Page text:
I asked him his name in my shoddy Spanish, assuming he’d understand as it’s not too far from Tagalog. From what I gathered by his response, he spoke something other than Tagalog which was specific to this region in the Philippines. We struggled through our exchange- he in his dialect and I in Spanish, gleaning what we could from the words we understood. He asked me where I was from, what I was doing here. He explained that he worked in construction, and that it was tiring work. I understood that he lived with 2 or 3 other people in this house, one of whom was hiding out back as he was too shy to come in. A few puppies scampered in the doorway, their loud barking mingling with the grunting of the enormous pigs below us. Jason waved frantically as he spoke, and he seemed happy to have some interaction with such strange foreigners. He said that he had the day off and that he was taking it easy. He liked drinking and doing karaoke in his time off.
On my way out, he offered me the rest of his forty ouncer of beer and another cigarette. I waved goodbye to him, turning around a couple times to take a last look at this kind person who I’d never see again.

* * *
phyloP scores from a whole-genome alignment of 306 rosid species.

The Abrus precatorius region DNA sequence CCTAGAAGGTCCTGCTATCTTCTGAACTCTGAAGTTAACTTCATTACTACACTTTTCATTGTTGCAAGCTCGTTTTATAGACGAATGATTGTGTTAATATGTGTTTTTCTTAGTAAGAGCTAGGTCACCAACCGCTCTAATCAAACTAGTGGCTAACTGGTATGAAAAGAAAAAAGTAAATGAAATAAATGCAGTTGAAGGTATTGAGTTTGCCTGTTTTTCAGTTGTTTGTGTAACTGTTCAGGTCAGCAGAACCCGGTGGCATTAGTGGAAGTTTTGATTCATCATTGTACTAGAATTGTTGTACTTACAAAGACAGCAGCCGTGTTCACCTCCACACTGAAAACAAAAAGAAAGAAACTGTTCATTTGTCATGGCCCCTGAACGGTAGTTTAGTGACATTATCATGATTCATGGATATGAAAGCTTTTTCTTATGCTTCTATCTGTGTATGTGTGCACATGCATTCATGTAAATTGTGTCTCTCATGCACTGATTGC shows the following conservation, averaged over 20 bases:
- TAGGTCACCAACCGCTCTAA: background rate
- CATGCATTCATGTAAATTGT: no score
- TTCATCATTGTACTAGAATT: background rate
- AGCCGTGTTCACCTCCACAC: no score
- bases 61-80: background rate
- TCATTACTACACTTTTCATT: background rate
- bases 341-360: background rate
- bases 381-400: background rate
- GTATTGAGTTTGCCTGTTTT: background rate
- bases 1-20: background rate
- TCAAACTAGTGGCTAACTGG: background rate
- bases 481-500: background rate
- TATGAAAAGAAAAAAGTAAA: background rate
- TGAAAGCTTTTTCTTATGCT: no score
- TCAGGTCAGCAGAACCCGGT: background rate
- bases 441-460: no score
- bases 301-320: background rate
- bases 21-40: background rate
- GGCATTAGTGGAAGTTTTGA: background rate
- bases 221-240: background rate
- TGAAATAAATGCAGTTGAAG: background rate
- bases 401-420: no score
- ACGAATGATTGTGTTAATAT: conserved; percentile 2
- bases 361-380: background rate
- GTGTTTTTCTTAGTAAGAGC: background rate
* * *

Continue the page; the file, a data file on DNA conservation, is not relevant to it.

The Chungking Mansions are the capital of all things sketch in Hong Kong, at least electronically. It’s a huge warehouse located in the Tsim Sha Tsui district (lovingly dubbed as dark side by expats) packed with every type of counterfeit gadget hawked by booth after booth of mostly Indian vendors. There are also a few independent business run by local Hong Kongers, the nature of which I couldn’t determine through the dingy glass walls obstructed by piles of paper and cardboard boxes. You’ll also find a few Indian restaurants and even a barber shop frequented strictly by the local Indian population. Theres a sense of secrecy and insularity in this dodgy labyrinth and I got more than a few dirty looks after having taken these photos. Looking at the scenery surrounding me, I hardly believed that I was in Asia. This is the genre of overwhelming strangeness which renders Hong Kong as such a fascinating and surreal place for me.